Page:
ST. PETERSBURG — In one of the most competitive races for the Florida House, a slugfest for the District 68 seat is intensifying as a political newcomer keeps pounding a former legislator.
Democrat Dwight Dudley came out swinging even before Republican Frank Farkas won the August primary.
Dudley, a lawyer, is slamming Farkas, a chiropractor, for supporting legislation in 2006 to allow utility companies like Progress Energy to charge Floridians a fee for construction costs at new nuclear plants before they are even built.
Progress Energy has collected hundreds of millions of dollars for a new plant in Levy County although the facility may not come online until 2021, if at all.
While dubbing the legislation the "Farkas Fee," Dudley has attacked the former legislator in mailers, a video and television spots in the St. Petersburg-based district. He's telling voters to expect the worst if Farkas returns to the Florida House.
"He has been a champion for special interests all the way and all the time," said Dudley, 58. "It's the worst case of theft consumers have ever seen."
Farkas, 56, is undeterred.
He expected Dudley to make the electric legislation the hallmark of his campaign.
"He has no record," Farkas said. "He's a lawyer, but he doesn't tell people he represents murderers, rapists and sex offenders. Why doesn't he say that? I'm not running away from my record. I'm standing by it."
House District 68 covers much of northeast St. Petersburg and eastern Pinellas Park. It's a moderate district carried by Democrats Alex Sink in 2010 and Barack Obama in 2008.
The seat opened up when GOP state Rep. Jeff Brandes entered the contest for Senate District 22.
The Republican and Democratic parties have infused the race with cash.
Through mid September, Dudley has collected about $51,000 and spent about $8,400. Farkas has collected about $116,000 and spent about $40,000.
Farkas, who was elected to the state House in 1998 and re-elected in 2000, 2002 and 2004 before being term-limited, grew up in Wisconsin and moved to St. Petersburg in 1972 with his family. He founded the Farkas Chiropractic Clinic and has been president of the Florida Chiropractors Association. He reports a net worth of $3.5 million.
He wants to return to Tallahassee to help small businesses expand and to create training programs for professions like auto mechanics and computer technicians for students who won't go to college.
"We need to have people for these jobs," Farkas said.
Dudley, a former amateur boxing champion, grew up in St. Petersburg and is one of 11 children. Early in his career, he worked as a legislative aide and analyst for the Florida House. He then served as a public defender for eight years before opening his own law practice.
Dudley, who reports a net worth of about $418,000, said he wants the seat because the political landscape has tilted to the powerful and well-connected in Florida. He believes too many representatives are beholden to special interests and only want to enhance their political careers by serving others' needs.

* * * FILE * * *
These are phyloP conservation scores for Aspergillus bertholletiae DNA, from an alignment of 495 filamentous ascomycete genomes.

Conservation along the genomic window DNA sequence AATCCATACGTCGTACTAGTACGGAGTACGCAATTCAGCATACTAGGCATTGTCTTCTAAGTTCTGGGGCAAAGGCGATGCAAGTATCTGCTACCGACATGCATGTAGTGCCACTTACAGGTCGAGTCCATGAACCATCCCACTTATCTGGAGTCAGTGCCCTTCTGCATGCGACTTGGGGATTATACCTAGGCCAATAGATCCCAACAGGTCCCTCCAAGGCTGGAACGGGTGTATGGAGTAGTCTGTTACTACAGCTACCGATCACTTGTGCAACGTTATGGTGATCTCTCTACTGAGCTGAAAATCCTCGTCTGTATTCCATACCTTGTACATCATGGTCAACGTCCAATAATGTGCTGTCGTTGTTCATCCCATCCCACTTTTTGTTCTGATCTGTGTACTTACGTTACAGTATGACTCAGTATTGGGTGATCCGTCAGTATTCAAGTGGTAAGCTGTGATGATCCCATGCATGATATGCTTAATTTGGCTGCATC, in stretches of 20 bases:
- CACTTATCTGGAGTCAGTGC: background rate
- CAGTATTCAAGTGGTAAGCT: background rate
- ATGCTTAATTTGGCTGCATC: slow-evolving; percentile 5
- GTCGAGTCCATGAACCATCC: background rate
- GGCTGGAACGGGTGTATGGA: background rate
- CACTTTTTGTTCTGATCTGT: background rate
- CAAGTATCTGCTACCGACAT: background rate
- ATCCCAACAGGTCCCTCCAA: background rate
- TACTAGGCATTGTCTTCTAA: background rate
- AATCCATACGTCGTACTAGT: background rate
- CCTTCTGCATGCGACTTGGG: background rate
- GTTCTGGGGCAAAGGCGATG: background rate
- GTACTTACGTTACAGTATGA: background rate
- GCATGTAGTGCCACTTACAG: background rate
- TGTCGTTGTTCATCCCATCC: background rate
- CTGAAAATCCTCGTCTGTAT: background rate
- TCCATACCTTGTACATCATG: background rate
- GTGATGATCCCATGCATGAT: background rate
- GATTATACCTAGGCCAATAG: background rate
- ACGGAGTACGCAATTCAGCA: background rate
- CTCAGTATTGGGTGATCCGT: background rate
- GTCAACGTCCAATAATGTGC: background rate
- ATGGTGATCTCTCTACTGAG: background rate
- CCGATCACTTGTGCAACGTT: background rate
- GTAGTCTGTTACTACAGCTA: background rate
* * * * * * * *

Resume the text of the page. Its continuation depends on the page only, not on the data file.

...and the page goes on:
"I have a good desire for ethics reform in Tallahassee," Dudley said. "There is horrific corruption there."
Both candidates typically follow party lines.
They do agree on some issues. Both support collecting the sales tax on Internet sales and a Pinellas County referendum on mass transit.
Still, the 2006 "advance fee" utilities legislation will likely dominate the race for the remaining weeks. Farkas now regrets voting for the legislation and vows to repeal the law if he gets back in office.
Looking back, he says he thinks few legislators would have supported the law had they known Progress Energy would exploit a loophole by passing costs from a botched nuclear plant repair on to customers.
He said the law had nearly unanimous support and was signed into law by then-Gov. Jeb Bush. The Florida House voted 119-1; the Florida Senate, 39-0.
"It's a big issue," Farkas said. "It has to be fixed."
Dudley agrees that law should be repealed but said Farkas isn't the person to lead the charge.
He equates Farkas' explanation to passengers on the Titanic saying they enjoyed the desserts as the mammoth ship sank.
"This is a pocketbook issue," Dudley said. "It affects small businesses, churches, hospitals, schools and local governments. They're all paying more."
He also raps Farkas for spearheading the charge to impose the largest telecommunication tax in Florida's history. The tax, Farkas said, was needed to pay for expensive fiber-optic cables being used by phone companies.
A recent Republican Party mailer calls Dudley a "tax deadbeat" for paying property taxes late "at least 21 times over 14 years on at least six properties." In some cases, counties placed tax liens on the deeds, records show.
Dudley's spokesman, Franco Ripple, said the delinquencies occurred when Dudley and his brothers took over properties after their father died.
"They're all paid in full and current," Ripple said. "As many Floridians know, being a small business owner and dad of three teenagers can be expensive."
A recent Democratic Party mailer labeled Farkas as "shameless" for his cozy relationship with special interests.
Farkas said he has a record of helping small businesses obtain health insurance and established a program to assist the elderly to regain their independence and avoid nursing homes.
He expects Dudley to keep labeling him a career politician. But he reiterated that he has been away from the Florida House for six years while growing his business and serving at charities like the Salvation Army.
Farkas stressed that voters elected him four times, adding: "I'm honored by that."
St. Petersburg lawyer Matt Weidner is also running for the seat as an independent. He has raised no contributions and isn't actively campaigning.
Mark Puente can be reached at firstname.lastname@example.org or (727) 893-8459. Follow him at Twitter at twitter.com/markpuente.